Cornell University said that it planned to resume classes on campus this September after university researchers projected it was safer to resume classes with a mix of in-person and online learning, a claim that is controversial among outside epidemiologists.
CORNELL UNIVERSITY, ITHACA, NEW YORK – 2015/10/10: Samuel Curtis Johnson Hall, School of Management … [+]
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Cornell announced Tuesday that because many students were planning to return to off-campus housing anyway this fall, the school would be able to mandate Covid-19 tests for all students attending class on campus, and therefore help reduce the spread of the virus, according to Bloomberg.
A model developed by Cornell researchers found that two to 10 times more people could contract Covid-19 with classes fully online, and many more would fall seriously ill—as opposed to a mixture of in-person and online classes.
If students live in off-campus housing without classes in session, they would fall outside the school’s jurisdiction, and thus the school would not be able to mandate testing every five days (as it currently plans to), or enforce quarantine or other social distance measures to combat the spread of Covid-19.
Stephen Buka, professor of epidemiology at Brown University agrees with Cornell’s logic: “If they are able to effectively implement testing, quarantine and contact tracing on the Cornell campus, the assumption seems totally warranted,” he told Forbes.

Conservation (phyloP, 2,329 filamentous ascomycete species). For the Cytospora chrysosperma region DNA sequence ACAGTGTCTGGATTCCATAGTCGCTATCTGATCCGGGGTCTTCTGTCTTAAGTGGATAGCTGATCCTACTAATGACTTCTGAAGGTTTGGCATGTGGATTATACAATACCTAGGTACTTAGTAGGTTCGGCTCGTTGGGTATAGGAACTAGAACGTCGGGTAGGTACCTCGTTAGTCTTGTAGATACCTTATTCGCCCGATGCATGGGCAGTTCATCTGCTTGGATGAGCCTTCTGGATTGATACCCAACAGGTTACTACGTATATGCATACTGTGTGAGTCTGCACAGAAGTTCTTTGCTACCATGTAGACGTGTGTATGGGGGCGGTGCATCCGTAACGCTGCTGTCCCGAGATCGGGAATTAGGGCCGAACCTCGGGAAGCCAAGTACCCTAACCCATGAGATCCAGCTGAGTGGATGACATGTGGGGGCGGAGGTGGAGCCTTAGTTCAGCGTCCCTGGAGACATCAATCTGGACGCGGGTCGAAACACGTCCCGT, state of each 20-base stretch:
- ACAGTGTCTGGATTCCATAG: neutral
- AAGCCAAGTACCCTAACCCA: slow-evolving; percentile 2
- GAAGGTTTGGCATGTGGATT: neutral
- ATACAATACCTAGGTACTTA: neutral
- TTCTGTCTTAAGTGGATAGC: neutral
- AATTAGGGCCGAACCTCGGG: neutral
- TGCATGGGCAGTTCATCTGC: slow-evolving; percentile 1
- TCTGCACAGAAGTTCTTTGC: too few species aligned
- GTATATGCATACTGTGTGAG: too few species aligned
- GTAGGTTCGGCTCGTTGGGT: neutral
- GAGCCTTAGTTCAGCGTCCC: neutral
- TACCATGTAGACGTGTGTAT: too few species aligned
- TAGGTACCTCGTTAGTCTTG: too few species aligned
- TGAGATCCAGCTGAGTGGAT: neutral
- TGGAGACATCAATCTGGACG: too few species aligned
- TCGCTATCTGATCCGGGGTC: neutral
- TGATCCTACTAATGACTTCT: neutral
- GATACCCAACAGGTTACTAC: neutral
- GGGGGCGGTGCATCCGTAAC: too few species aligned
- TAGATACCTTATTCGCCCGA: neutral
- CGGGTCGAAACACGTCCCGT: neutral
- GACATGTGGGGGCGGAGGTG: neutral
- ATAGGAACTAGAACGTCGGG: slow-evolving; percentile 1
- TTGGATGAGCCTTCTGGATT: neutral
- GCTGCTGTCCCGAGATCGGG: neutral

Nadia Abuelezam, an epidemiologist at Boston College, told Forbes she is skeptical of Cornell’s logic: “Some of the assumptions that the model makes are quite optimistic, especially the ability of campuses to do comprehensive and frequent testing, the complete adherence of all faculty, students, and staff to procedures and the required quarantine capacity of college campuses.”
Cornell plans to resume classes on Sept. 2, but send students home for the semester before Thanksgiving, according to Bloomberg.
“If we can assume [Cornell’s] aggressive testing, aggressive contact tracing, active and effective quarantine, and isolation of the affected individuals, they have every reason to assume that they can have very successful control of the pandemic—similar to what we’ve seen in countries like South Korea and China that have implemented the steps effectively,” said Buka.
“The in-person campus reopening scenario assumes that every member of the campus community is tested every five days. This may not be feasible on all college campuses—logistically or cost-wise—and seems like an optimistic assumption for the model to be making, especially given the less-than-ideal testing capacities present across the country,” said Abuelezam.
Just over a month ago, Brown University president Dr. Christina Paxon argued for the reopening of universities in the fall, saying the financial loss to high education institutions unable to reopen come autumn will be “catastrophic” in a New York Times op-ed. “Colleges and universities must be able to safely handle the possibility of infection on campus while maintaining the continuity of their core academic functions,” she writes. Many colleges and universities have yet to announce plans for reopening, but some, like Cornell, plan to mix online and in-person learning and others have implemented social distance precautions to enable students to return to campus in the fall.
COVID-19 Mathematical Modeling for Cornell’s Fall Semester (Cornell University)